From: Stewart, Robert (stewart_at_[hidden])
Date: 2002-01-24 10:30:58
From: Jani Kajala [SMTP:jani_at_[hidden]]
> Just uploaded the first version of path manipulation class (interface
A few comments.
- I suppose it is reasonable to allow for ".", "..", and "/" in pathname
strings as standard notation that might get translated into
platform-specific delimiters, but I wonder how folks that work on other
platforms would feel.
- I don't understand what an "abstract" pathname is.
- "ext" should be "extension."
- "last_modify" should be "last_modified."
- "last_access" and "last_modify" should return time_t's or something
standard for a time. Otherwise, what is the format of the long?
- In Unix, files have suffixes, not extensions, so I wonder whether there
should be a "suffix" mf, too.
- There are more attributes available, via stat(), under Unix than you have
accessors for. What if I want to know whether the sticky bit is set?
- There is no information available on file permissions.
- "list" is poorly named; how about "subdirectories?"
- "list" should take an output iterator, allowing the caller to determine
the most appropriate container type.
- Accepted terminology for pathname components are: pathname, filename,
basename, extension/suffix, parent, child, subdirectory.
- There appears to be no way to support multiple filesystems at runtime.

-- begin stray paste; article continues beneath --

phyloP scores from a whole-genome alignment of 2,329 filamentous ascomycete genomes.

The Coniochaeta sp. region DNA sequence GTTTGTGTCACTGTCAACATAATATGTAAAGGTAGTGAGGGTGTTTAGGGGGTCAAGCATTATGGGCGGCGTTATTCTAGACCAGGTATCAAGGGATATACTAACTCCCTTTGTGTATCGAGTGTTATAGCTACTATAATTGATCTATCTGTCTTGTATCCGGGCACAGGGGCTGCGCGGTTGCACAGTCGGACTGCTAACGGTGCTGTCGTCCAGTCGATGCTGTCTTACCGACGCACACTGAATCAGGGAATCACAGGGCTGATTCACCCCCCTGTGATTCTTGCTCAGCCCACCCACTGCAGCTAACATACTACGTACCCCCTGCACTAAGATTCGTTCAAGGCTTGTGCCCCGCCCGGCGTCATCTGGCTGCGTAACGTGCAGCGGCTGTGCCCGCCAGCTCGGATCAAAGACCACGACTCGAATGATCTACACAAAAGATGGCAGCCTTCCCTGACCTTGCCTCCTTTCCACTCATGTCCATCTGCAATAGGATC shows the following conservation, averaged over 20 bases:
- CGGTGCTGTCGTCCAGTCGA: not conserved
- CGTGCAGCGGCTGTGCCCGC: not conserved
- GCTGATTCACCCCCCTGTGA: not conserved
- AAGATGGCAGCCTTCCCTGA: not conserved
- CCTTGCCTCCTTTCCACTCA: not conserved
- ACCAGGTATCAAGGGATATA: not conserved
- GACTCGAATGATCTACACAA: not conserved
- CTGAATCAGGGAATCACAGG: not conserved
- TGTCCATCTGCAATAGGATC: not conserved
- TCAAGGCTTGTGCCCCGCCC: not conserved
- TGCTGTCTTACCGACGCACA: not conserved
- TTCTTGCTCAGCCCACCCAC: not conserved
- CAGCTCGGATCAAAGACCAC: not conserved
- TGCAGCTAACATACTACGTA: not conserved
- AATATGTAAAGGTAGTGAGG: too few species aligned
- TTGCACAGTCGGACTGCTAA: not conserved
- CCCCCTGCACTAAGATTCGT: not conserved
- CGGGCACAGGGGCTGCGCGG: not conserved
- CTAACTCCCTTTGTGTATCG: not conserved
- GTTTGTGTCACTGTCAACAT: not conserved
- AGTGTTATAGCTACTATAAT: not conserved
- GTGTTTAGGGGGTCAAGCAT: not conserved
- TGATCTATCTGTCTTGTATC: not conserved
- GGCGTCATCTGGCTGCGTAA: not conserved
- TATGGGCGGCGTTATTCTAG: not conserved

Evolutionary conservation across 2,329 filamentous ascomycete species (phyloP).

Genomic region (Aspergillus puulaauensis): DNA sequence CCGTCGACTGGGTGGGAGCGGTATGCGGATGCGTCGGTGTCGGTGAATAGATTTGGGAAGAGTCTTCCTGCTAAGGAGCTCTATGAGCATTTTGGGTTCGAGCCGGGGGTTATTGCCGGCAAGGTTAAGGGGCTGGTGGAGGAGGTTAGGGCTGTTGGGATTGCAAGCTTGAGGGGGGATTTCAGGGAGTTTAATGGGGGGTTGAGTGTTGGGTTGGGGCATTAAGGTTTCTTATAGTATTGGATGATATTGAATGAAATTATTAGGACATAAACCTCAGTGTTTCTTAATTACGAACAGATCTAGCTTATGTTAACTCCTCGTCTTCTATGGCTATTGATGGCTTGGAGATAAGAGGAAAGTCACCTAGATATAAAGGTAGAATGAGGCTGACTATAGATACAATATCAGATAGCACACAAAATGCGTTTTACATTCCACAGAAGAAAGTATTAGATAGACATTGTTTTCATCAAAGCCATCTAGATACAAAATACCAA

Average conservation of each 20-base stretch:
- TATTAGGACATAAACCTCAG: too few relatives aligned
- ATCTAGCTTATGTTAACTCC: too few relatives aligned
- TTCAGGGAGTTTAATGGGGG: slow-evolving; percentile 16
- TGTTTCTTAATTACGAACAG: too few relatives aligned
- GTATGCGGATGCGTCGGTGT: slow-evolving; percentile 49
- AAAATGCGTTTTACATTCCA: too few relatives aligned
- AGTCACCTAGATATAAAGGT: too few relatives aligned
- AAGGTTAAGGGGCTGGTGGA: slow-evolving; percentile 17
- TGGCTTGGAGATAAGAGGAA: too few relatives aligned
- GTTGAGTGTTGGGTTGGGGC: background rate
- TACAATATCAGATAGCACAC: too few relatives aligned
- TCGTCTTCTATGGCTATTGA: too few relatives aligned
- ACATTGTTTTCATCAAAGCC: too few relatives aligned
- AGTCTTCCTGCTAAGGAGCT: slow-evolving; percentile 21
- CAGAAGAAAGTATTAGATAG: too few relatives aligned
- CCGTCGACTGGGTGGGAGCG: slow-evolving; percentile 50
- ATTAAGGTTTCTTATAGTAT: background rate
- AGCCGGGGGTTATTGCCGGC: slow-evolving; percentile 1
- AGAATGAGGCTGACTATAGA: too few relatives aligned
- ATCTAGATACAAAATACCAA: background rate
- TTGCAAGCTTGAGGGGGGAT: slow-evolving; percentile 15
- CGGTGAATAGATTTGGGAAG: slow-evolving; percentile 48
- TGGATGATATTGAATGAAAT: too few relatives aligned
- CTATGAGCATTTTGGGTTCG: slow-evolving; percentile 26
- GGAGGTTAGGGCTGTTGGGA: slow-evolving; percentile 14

- "norm_case" should be a variant of "abstract." That is, "abstract" should
be overloaded or have a default parameter that controls whether to normalize
the pathname's case.
- In DOS/Windows, pathnames are case insensitive, but they are stored in
upper case, so "norm_case" returns the wrong case. Other case insensitive
platforms may conventionally use lower case, so this should be configurable.
- I don't understand what "norm_path" does that "abstract" doesn't. (I don't
know what either function does.)
There are only select operations for files or directories. I presume that
trying to get a list of subdirectories from a file will throw an exception,
but it suggests that you're combining incompatible things.
Instead, why not separate path manipulations from file/directory operations?
That is, create a path or pathname class that allows one to create and
decode pathnames, and separate classes for files and directories that
provide the operations one can perform on them.
Susquehanna International Group, LLP
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